keywords = "Calcium channels, Calcium microdomains, Exocytosis, Ribbon synapses, Short-term plasticity, Synaptic transmission, Transmitter release",
author = "Soyoun Cho and {Von Gersdorff}, Henrique",
year = "2012",
month = "9",
doi = "10.1016/j.ceca.2012.06.004",
language = "English (US)",
volume = "52",
pages = "208--216",
journal = "Cell Calcium",
issn = "0143-4160",
publisher = "Churchill Livingstone",
number = "3-4",

}

TY - JOUR

T1 - Ca2+ influx and neurotransmitter release at ribbon synapses

AU - Cho, Soyoun

AU - Von Gersdorff, Henrique

PY - 2012/9

Y1 - 2012/9

N2 - Ca2+ influx through voltage-gated Ca2+ channels triggers the release of neurotransmitters at presynaptic terminals. Some sensory receptor cells in the peripheral auditory and visual systems have specialized synapses that express an electron-dense organelle called a synaptic ribbon. Like conventional synapses, ribbon synapses exhibit SNARE-mediated exocytosis, clathrin-mediated endocytosis, and short-term plasticity. However, unlike non-ribbon synapses, voltage-gated L-type Ca2+ channel opening at ribbon synapses triggers a form of multiquantal release that can be highly synchronous. Furthermore, ribbon synapses appear to be specialized for fast and high throughput exocytosis controlled by graded membrane potential changes. Here we will discuss some of the basic aspects of synaptic transmission at different types of ribbon synapses, and we will emphasize recent evidence that auditory and retinal ribbon synapses have marked differences. This will lead us to suggest that ribbon synapses are specialized for particular operating ranges and frequencies of stimulation. We propose that different types of ribbon synapses transfer diverse rates of sensory information by expressing a particular repertoire of critical components, and by placing them at precise and strategic locations, so that a continuous supply of primed vesicles and Ca2+ influx leads to fast, accurate, and ongoing exocytosis.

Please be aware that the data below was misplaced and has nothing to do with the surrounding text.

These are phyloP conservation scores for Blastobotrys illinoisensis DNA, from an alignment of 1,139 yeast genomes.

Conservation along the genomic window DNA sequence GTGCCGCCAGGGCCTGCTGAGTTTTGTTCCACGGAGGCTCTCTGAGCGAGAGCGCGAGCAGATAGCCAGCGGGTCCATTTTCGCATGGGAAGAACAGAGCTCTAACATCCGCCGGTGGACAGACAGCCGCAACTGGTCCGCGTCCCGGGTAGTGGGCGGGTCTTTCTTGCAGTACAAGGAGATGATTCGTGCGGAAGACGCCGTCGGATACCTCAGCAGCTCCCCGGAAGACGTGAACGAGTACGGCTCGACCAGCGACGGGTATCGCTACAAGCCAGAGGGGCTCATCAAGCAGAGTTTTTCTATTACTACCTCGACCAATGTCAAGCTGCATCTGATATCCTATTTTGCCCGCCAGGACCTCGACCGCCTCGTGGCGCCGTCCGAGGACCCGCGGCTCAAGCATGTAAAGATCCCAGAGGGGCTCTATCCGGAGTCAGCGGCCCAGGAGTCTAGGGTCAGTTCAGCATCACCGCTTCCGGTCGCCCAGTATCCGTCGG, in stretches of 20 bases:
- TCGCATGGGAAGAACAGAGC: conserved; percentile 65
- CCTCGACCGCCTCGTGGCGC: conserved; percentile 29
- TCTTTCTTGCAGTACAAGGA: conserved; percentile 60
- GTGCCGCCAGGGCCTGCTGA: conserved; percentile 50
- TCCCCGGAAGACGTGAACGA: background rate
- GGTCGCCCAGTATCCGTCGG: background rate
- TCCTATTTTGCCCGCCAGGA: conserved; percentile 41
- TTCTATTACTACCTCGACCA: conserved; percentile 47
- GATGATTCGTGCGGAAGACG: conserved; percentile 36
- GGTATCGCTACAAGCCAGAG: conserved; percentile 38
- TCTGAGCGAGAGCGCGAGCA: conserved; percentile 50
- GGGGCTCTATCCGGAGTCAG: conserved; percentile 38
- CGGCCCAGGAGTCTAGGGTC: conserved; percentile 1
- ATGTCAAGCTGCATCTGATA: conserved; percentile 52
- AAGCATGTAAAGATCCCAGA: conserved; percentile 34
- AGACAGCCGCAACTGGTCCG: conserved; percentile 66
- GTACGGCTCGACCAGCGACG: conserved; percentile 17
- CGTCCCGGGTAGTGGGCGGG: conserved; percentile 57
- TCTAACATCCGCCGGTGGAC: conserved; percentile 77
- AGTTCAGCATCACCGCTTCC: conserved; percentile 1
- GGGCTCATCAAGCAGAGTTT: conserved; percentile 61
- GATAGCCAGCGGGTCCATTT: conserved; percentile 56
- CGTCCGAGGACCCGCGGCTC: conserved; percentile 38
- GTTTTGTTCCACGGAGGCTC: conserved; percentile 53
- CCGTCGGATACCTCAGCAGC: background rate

AB - Ca2+ influx through voltage-gated Ca2+ channels triggers the release of neurotransmitters at presynaptic terminals. Some sensory receptor cells in the peripheral auditory and visual systems have specialized synapses that express an electron-dense organelle called a synaptic ribbon. Like conventional synapses, ribbon synapses exhibit SNARE-mediated exocytosis, clathrin-mediated endocytosis, and short-term plasticity. However, unlike non-ribbon synapses, voltage-gated L-type Ca2+ channel opening at ribbon synapses triggers a form of multiquantal release that can be highly synchronous. Furthermore, ribbon synapses appear to be specialized for fast and high throughput exocytosis controlled by graded membrane potential changes. Here we will discuss some of the basic aspects of synaptic transmission at different types of ribbon synapses, and we will emphasize recent evidence that auditory and retinal ribbon synapses have marked differences. This will lead us to suggest that ribbon synapses are specialized for particular operating ranges and frequencies of stimulation. We propose that different types of ribbon synapses transfer diverse rates of sensory information by expressing a particular repertoire of critical components, and by placing them at precise and strategic locations, so that a continuous supply of primed vesicles and Ca2+ influx leads to fast, accurate, and ongoing exocytosis.

KW - Calcium channels

KW - Calcium microdomains

KW - Exocytosis

KW - Ribbon synapses

KW - Short-term plasticity

KW - Synaptic transmission

KW - Transmitter release

UR - http://www.scopus.com/inward/record.url?scp=84865763919&partnerID=8YFLogxK

UR - http://www.scopus.com/inward/citedby.url?scp=84865763919&partnerID=8YFLogxK

U2 - 10.1016/j.ceca.2012.06.004

DO - 10.1016/j.ceca.2012.06.004

M3 - Article

VL - 52

SP - 208

EP - 216

JO - Cell Calcium

JF - Cell Calcium

SN - 0143-4160

IS - 3-4

ER -